Monday, 8 March 2021

Verifying transcripts

In some fields, it is fairly standard for researchers to have interview transcripts verified by the participant as part of ensuring data trustworthiness. Those fields seem to be counselling and education. In my experience with applied business research, it does not seem to be normal practice (if this is something that you have regularly done, I would love to hear from you, along with any references you can provide!).

The process of verifying transcripts seems to me to be a significant load to place on voluntary participants at Master's level. The average transcript length for an hour of interview is usually somewhere between 5,000 and 10,000 words; and when I went back through my own research transcripts, I found that for a quarter hour interview the average word count was 3,000 words, and an hour was at 12,000 words. Translating that into pages, these average at 5 pages for a quarter hour interview, and between 14 and 27 pages for an hour.

The verification process requires the participant to read through the transcript while listening to what was said, then to come back to the researcher to verify that the transcript represents them accurately. This would mean, depending on reading speed, that we are asking participants for AT LEAST another two hours of their time to (a) read through that number of pages, and (b), to listen to the recording, and (c) to document where the transcript - or their answer - is inaccurate, and (d) to send us that documentation, so (e) we can amend the transcript. It is more likely that this process would take closer to four hours if a participant was a slower reader, or very thorough. Further, ESOL participants are likely to take longer than four hours with the tasks of review, verification, documentation, and sending.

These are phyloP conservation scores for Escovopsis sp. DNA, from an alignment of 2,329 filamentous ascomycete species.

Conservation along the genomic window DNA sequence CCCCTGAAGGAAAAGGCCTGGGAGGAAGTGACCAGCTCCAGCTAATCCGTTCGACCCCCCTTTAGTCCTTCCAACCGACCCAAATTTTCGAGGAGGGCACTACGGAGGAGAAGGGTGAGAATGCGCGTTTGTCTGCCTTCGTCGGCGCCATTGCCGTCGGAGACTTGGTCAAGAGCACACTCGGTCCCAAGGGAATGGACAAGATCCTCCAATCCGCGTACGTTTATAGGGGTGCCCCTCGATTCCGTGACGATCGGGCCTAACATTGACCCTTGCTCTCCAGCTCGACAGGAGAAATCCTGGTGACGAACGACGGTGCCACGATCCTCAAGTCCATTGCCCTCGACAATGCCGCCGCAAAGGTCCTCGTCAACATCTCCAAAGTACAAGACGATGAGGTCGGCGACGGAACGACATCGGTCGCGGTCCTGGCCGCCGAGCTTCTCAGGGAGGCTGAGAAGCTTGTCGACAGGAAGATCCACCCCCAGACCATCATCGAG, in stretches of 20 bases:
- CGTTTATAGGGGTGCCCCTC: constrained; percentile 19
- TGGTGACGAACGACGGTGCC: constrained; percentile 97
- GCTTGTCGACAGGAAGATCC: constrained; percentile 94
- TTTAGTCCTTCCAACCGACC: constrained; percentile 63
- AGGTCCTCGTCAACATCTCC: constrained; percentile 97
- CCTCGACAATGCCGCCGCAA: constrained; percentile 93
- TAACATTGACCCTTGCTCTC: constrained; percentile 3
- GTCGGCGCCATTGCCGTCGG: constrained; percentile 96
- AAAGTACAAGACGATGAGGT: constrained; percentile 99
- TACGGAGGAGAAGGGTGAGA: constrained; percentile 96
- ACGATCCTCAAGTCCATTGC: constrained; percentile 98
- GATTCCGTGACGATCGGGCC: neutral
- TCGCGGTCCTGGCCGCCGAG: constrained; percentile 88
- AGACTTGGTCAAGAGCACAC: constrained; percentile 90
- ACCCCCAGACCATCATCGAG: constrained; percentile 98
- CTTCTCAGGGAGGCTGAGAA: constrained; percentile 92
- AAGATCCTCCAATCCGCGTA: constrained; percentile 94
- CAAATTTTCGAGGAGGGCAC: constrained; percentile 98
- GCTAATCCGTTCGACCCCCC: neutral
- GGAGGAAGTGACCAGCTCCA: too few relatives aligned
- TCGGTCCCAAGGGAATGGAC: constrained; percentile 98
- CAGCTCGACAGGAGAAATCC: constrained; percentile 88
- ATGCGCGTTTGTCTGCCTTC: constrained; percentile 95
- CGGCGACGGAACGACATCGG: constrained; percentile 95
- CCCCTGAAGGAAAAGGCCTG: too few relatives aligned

So where we say we need an hour of a participant's time, we are actually asking them for three hours. Or five hours. Or more. This seems quite an imposition on the participant for what is likely to be a low risk project. It will also slow down the data collection process by having to chase participants one the transcripts are prepared (more on transcripts here).

As this is a large piece of work for the participant to undertake, I would imagine that many participants will either: (a) have to diary in a significant chunk of time to do the review; or (b) they will need many reminders from the researcher to complete the review; or (c) they will simply not get around to doing the review at all; or (d) worse, they will say they have done a review without having done it. If (a) to (c), this requirement jeopardises our students' ability to complete; if (d), the verification requirement was a waste of time, and adds an unjustified veneer of 'trustworthiness' to the project. Pseudo-trustworthiness.

Instead, I encourage my supervisees to (a) send their participants a link to a secure-storage cloud recording of the interview, and (b) add a phrase to the informed consent form (which is written from the participant perspective), as follows:

If, after the interview, there are any answers that I would like to change, withdraw, or clarify, I can contact the researcher on or before the withdrawal date. My amendments will be added to the interview transcript.

That gives the participant a chance to feed back in, but does not hold up the research process. 


Sam

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